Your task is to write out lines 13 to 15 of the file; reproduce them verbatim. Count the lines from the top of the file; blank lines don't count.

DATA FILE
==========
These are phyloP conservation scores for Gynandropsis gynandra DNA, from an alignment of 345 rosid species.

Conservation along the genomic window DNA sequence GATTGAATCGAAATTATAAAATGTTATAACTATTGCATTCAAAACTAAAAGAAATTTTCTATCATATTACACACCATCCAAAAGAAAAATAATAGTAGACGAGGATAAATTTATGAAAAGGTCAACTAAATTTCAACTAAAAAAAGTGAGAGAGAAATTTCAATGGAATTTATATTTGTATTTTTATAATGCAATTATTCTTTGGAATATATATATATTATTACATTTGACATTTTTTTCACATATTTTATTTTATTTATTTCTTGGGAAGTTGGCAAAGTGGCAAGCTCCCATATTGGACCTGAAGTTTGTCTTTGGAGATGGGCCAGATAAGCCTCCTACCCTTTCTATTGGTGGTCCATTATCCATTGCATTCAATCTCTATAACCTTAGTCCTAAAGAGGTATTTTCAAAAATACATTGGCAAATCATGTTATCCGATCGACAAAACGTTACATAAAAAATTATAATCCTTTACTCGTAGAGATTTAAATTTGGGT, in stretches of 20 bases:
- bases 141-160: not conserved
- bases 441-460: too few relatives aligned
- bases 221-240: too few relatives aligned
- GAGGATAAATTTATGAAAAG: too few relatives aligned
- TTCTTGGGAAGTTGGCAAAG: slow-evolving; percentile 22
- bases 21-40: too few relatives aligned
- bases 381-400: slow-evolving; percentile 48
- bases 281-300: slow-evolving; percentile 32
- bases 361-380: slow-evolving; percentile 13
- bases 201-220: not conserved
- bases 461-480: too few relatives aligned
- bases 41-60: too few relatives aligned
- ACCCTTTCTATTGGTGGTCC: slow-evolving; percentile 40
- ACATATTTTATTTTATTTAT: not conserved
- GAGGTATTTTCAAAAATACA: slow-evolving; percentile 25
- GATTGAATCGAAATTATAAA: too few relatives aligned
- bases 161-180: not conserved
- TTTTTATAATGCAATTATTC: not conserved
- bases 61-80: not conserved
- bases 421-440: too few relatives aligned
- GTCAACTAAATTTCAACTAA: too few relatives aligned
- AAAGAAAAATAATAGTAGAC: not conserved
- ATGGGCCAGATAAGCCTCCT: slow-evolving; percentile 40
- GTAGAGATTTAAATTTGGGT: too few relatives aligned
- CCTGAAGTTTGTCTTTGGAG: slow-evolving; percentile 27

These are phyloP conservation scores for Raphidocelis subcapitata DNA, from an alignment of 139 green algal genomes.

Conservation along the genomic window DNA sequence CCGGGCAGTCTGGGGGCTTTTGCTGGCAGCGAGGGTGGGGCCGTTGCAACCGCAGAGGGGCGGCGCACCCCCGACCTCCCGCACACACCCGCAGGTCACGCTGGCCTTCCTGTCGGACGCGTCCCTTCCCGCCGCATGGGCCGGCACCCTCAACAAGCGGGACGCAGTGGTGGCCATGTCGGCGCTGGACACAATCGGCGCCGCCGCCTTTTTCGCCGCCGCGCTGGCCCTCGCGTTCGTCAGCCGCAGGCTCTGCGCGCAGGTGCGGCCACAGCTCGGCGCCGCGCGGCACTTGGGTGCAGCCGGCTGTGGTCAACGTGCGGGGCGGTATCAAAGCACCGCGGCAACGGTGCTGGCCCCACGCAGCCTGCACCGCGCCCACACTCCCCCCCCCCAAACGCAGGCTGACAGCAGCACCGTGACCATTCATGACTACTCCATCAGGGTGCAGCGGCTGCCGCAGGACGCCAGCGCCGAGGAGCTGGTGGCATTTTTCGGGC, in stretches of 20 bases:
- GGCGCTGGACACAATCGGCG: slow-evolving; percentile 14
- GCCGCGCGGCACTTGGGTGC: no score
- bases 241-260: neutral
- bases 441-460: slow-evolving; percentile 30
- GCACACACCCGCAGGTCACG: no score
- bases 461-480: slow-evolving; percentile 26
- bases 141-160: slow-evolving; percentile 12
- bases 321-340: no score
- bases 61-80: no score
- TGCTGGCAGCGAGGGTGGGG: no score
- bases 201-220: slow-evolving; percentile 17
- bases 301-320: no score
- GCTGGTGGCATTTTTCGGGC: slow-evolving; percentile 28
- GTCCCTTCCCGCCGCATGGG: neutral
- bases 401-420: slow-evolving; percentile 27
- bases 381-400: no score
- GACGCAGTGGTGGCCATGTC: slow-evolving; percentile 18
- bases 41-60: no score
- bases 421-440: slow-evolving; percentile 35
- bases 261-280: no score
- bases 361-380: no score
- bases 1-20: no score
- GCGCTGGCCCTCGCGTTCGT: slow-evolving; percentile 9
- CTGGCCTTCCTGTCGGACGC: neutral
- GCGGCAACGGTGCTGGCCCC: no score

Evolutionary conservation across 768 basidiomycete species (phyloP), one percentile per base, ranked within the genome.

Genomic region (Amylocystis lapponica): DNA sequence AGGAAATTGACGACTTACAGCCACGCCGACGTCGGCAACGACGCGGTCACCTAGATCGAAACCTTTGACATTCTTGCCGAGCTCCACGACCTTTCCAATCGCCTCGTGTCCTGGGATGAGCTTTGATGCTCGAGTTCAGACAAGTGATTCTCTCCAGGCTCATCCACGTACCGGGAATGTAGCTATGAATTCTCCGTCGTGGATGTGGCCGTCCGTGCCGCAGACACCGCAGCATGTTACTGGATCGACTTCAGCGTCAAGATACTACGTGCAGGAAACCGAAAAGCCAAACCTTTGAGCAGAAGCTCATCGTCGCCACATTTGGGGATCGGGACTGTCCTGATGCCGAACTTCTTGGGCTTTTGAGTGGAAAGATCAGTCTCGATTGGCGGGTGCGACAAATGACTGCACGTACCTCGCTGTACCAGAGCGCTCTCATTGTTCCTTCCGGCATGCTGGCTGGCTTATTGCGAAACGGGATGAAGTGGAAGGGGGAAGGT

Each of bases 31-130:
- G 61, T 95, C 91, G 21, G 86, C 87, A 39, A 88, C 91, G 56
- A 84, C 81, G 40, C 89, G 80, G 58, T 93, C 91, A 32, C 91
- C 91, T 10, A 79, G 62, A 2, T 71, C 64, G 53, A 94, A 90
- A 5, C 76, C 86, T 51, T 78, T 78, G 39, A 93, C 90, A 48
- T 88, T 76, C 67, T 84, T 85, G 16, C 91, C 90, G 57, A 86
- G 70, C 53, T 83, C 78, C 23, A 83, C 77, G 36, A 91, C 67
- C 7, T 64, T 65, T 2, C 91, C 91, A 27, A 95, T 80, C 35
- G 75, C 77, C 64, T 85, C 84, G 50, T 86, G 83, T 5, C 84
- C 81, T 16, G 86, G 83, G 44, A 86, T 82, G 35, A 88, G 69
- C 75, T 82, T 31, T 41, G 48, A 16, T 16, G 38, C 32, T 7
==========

- bases 461-480: too few relatives aligned
- bases 41-60: too few relatives aligned
- ACCCTTTCTATTGGTGGTCC: slow-evolving; percentile 40